I don’t care if you have the greatest work-ethic in the history of mankind and you can work 80 hour weeks for months at a time.
If you don’t find a way to take care of yourself mentally, and take time every day to separate yourself from the mental bullshit that goes on inside all of us, you will feel the effect and it will have an impact on the quality of your life.
Early into my second year of law school I had an opportunity to start working with a few friends on a business idea that I really fell in love with.
Law school is tough on it’s own, but I almost immediately started working full time on this startup. I had partners that weren’t in school, and I had to sacrifice my time in order to make all of this work.
I was already that guy that woke up at 5 a.m. to go to the gym and still get to school before 7 to start studying or working before the rest of the world woke up. I knew I had to get even more serious if I really wanted to make it work.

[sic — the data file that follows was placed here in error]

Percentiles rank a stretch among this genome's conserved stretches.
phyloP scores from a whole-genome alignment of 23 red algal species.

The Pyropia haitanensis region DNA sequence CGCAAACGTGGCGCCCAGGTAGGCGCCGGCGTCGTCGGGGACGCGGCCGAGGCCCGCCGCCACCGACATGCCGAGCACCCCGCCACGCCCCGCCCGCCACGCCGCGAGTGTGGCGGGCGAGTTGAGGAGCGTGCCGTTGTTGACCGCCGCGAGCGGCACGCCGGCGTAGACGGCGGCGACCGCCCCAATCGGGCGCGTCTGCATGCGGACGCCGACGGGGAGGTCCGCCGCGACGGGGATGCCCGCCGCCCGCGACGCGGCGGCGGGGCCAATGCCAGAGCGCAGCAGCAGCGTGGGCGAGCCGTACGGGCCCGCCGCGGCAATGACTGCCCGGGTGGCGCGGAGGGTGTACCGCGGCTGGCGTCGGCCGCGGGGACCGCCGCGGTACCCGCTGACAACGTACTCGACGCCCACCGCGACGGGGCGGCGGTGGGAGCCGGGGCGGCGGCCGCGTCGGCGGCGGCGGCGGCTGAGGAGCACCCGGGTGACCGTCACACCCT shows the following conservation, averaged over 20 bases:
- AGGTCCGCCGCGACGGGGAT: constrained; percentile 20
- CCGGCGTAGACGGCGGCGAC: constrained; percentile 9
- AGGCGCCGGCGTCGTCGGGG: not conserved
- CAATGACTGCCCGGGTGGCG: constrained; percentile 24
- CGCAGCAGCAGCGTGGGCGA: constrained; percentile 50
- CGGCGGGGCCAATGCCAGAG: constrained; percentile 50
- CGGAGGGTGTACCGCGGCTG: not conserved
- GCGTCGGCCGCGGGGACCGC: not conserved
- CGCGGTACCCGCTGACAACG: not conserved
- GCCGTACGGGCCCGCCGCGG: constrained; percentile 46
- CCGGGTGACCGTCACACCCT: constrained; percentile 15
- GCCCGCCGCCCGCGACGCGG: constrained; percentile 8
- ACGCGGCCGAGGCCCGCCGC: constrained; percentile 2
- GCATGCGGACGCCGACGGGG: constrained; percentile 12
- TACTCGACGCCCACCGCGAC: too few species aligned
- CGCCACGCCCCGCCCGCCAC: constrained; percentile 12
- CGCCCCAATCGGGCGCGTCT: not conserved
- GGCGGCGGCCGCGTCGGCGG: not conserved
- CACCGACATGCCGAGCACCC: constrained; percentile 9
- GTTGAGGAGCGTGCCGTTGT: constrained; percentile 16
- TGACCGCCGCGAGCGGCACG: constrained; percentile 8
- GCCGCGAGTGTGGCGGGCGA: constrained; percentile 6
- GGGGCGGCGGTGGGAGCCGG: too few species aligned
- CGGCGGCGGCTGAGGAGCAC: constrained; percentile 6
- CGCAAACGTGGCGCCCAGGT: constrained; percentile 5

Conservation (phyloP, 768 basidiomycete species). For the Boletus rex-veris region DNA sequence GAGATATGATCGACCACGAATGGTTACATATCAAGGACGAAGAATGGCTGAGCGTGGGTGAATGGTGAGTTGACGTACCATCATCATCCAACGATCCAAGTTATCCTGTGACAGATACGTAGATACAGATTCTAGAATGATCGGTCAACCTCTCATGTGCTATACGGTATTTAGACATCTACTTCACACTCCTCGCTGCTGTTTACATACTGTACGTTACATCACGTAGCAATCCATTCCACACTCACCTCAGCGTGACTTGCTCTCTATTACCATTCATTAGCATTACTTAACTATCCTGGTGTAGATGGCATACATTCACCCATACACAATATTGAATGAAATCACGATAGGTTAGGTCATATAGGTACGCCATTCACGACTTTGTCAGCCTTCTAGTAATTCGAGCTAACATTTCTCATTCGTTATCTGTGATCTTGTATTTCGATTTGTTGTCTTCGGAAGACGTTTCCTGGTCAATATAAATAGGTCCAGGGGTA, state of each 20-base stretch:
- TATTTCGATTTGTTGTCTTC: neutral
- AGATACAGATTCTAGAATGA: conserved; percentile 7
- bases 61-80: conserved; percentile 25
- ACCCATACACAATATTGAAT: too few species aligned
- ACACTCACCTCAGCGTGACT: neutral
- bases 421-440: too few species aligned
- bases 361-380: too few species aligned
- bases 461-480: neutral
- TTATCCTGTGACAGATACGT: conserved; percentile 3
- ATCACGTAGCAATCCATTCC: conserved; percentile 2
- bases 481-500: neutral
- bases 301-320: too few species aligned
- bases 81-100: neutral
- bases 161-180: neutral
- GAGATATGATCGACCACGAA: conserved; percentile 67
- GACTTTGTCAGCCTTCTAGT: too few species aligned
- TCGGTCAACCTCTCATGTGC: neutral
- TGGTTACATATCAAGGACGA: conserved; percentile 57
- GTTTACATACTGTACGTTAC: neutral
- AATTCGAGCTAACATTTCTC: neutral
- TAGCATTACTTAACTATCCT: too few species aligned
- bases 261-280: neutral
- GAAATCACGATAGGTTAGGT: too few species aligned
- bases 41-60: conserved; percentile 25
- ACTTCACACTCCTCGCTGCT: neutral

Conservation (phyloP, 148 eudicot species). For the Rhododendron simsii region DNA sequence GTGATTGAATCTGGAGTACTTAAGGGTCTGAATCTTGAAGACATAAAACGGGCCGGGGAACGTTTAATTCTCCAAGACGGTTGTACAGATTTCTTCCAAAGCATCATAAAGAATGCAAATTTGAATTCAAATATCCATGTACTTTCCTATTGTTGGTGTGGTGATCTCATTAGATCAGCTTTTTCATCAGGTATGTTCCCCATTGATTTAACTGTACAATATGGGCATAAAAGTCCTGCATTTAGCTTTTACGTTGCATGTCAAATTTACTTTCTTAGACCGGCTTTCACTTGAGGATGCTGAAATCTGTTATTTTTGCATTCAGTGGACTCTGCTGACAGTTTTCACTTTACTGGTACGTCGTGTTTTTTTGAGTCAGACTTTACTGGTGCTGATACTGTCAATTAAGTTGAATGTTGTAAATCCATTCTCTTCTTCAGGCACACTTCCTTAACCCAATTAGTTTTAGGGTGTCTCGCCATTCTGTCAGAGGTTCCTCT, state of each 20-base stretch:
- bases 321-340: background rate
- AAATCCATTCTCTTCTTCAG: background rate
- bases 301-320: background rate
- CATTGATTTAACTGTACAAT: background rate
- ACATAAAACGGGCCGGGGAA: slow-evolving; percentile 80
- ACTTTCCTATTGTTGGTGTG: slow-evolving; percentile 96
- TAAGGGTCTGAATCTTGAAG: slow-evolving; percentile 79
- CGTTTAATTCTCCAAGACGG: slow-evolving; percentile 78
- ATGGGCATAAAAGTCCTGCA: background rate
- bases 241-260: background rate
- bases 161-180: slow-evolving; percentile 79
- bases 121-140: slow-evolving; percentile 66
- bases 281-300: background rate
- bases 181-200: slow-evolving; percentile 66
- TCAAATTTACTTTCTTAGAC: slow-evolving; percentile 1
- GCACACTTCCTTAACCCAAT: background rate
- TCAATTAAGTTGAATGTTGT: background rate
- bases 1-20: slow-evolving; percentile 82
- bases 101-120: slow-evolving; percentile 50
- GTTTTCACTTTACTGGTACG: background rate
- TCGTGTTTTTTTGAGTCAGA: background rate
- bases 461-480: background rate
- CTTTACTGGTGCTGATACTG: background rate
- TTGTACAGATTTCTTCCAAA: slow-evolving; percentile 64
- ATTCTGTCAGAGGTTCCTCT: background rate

I actually remember having a conversation with myself soon after we really started moving forward in developing our business idea.
“You’re good… This is nothing new… You know how to sacrifice… You know how to sit down and get your shit done… Don’t sweat it… Just prioritize, stay organized, ignore the rest of the world and get it done. This is your time.”
And that’s exactly what I did.
Until one day, a few months later, I woke up really confused.
“Wait, what am I doing? I’m a law student. Shouldn’t I be trying to find a job? I can start making serious money next year.. am I really going to give up on all the work I’ve put into getting into a good law school and killing myself for good grades to start a business? There’s no way I can get this all done.. wow it might actually be impossible. I have no time. I have no life. Where am I going? What do I want?”
The conversation ate at me. There I was, completely lost.
I didn’t know who I was or where I was going. It affected my work output. It affected my studying.